Seneca County services team up to help farmers “weather the storm”
After a meeting with Rep. Jim Jordan, Brenda Blair knew something more needed to be done to connect Seneca County’s farmers with the mental health resources they need.
“No one we know has ever seen a year this difficult, and our agricultural producers are struggling,” said Blair, Executive Director of Seneca County’s Farm Services Agency. “This struggle affects their stress levels and their mental health. So this meeting spurred us to provide something for our Seneca County producers and anyone else that is interested,” she said.
Blair teamed up with Hallie Williams, the Ohio State University Extension Educator for agriculture and natural resources in Seneca County, and Trinity Lescallett, Adult Services Manager at Tiffin-Seneca Public Library, to mount a campaign called “Weathering the Storm Together.”
The campaign is a collaboration between Seneca County’s agricultural service agencies and businesses, local mental health resources and the Tiffin-Seneca Public Library. The group is planning events to raise awareness about mental health issues in the agricultural community and to connect people with local mental health resources.
“In terms of business, our farmers face unique challenges,” Williams said. “Most people are used to getting a paycheck once a week or every two weeks. Many farmers live off of operating loans, however, which means they are essentially paid once a year for what they produce and then they pay back the loan, and this can be very stressful.
“With the excess rain this year, producers may lose a lot of income and the ripple effect in the local economy will also affect livestock producers. This region will be the most difficult to get feed grain to in the country, so shipping costs will be great in this area,” Williams said.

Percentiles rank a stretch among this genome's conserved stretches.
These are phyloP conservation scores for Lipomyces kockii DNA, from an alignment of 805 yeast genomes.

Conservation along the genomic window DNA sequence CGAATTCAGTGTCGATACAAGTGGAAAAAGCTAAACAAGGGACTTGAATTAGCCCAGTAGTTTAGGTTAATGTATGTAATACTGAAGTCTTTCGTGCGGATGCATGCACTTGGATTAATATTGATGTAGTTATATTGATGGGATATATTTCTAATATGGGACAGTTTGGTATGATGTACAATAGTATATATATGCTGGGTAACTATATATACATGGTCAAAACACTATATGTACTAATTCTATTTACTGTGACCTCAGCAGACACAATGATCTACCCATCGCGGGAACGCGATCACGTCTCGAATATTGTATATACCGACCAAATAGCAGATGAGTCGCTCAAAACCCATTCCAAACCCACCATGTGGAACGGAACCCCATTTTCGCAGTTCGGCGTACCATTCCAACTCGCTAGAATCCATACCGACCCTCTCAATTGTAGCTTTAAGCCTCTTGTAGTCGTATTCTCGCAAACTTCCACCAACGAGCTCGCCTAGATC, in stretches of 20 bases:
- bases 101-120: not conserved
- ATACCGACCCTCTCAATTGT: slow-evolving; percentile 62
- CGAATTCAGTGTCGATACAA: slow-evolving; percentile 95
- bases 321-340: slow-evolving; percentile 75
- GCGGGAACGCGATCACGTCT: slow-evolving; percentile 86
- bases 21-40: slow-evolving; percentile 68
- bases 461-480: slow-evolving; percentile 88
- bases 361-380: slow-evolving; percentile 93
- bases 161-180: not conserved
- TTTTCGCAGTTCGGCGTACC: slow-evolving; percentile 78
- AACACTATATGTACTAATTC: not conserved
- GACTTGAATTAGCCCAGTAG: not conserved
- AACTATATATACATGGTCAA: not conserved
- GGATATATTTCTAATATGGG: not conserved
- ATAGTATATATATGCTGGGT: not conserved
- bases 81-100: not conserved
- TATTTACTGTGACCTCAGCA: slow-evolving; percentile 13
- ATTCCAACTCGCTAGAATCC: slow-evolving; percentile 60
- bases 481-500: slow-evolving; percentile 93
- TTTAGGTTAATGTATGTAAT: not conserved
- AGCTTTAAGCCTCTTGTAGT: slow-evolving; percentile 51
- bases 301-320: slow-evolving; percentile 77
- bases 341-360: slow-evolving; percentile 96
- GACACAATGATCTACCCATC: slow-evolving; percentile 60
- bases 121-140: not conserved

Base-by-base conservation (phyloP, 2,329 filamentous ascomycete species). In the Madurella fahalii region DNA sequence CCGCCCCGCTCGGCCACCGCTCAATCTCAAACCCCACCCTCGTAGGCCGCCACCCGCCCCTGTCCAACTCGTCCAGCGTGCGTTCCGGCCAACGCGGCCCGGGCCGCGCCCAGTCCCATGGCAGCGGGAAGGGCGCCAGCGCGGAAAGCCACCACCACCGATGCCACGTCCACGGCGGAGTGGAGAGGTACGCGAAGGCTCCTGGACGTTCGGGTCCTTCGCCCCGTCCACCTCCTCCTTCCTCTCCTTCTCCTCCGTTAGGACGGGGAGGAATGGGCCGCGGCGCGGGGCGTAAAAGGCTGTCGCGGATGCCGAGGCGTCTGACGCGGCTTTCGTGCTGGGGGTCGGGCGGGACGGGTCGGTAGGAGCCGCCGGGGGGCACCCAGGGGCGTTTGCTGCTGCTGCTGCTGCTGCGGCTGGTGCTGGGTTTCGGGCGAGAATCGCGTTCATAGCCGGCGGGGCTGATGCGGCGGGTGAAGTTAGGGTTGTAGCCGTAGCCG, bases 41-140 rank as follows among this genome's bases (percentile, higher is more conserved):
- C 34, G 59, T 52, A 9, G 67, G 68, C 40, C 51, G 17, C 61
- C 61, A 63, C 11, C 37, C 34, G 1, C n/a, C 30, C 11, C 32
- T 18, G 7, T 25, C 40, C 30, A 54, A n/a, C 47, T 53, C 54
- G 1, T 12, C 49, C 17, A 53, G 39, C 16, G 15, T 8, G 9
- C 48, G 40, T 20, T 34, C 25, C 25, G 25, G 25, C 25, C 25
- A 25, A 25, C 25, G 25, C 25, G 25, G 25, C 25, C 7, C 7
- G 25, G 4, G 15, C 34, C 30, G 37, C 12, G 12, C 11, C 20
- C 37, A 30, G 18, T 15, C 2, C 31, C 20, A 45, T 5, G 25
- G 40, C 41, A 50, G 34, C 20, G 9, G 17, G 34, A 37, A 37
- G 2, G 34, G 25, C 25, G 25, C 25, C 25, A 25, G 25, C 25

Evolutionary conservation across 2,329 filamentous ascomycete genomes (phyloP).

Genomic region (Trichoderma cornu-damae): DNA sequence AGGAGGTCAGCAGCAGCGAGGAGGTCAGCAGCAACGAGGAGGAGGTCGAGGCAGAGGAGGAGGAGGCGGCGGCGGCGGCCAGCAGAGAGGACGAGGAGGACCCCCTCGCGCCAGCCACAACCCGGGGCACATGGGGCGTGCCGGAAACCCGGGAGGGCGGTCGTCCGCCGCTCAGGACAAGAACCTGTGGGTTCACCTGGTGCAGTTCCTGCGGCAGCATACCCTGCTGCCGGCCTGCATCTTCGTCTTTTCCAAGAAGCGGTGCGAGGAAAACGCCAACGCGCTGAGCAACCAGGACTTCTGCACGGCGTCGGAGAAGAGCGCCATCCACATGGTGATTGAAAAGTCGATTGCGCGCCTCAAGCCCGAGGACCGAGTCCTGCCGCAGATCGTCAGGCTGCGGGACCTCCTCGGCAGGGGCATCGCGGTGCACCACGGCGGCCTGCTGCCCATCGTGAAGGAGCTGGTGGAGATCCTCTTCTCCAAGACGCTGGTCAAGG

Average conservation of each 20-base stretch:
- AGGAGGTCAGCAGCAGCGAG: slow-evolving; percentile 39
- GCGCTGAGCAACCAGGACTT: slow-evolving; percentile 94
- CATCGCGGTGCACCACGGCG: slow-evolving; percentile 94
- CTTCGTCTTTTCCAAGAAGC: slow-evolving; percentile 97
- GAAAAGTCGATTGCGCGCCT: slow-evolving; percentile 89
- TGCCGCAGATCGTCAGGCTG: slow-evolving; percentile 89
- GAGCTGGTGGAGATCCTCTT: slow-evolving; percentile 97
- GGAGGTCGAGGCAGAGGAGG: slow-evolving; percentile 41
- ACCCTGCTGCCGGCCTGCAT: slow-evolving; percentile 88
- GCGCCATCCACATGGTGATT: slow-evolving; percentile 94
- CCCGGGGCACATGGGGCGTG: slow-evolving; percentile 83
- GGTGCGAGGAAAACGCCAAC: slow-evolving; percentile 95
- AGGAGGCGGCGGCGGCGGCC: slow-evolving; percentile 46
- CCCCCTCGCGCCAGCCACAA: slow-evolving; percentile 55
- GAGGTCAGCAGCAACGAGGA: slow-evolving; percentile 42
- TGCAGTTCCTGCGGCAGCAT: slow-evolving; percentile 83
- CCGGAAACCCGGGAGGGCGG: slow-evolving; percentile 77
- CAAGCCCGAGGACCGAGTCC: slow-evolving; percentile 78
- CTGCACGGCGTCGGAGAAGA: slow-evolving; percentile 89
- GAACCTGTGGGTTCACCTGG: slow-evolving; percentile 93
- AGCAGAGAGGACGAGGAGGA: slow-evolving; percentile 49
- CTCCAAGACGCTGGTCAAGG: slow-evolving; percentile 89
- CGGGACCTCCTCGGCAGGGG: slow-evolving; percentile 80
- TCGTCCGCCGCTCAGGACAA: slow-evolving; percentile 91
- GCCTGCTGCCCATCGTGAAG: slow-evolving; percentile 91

“And agricultural businesses are generational businesses, often passed down from family members and relatives,” Blair said. “So there is an emotional attachment to the work and the products created.
“There is an attachment to livestock and a relationship with the land that is unique for people working in this business,” she said.
“Our farmers and producers don’t traditionally talk about mental health, so we want to let them know that they’re not alone, and we want to build camaraderie because we’re farmers and producers, too,” Williams said.
The Weathering the Storm Together campaign is to have a booth at the Seneca County fair offering fliers and guidance to those who stop by, and they hope to meet producers at their booth Wednesday for refreshments and conversation about the initiative.
“We are also open to anybody’s input, and welcome anyone who wishes to join the campaign,” Blair said.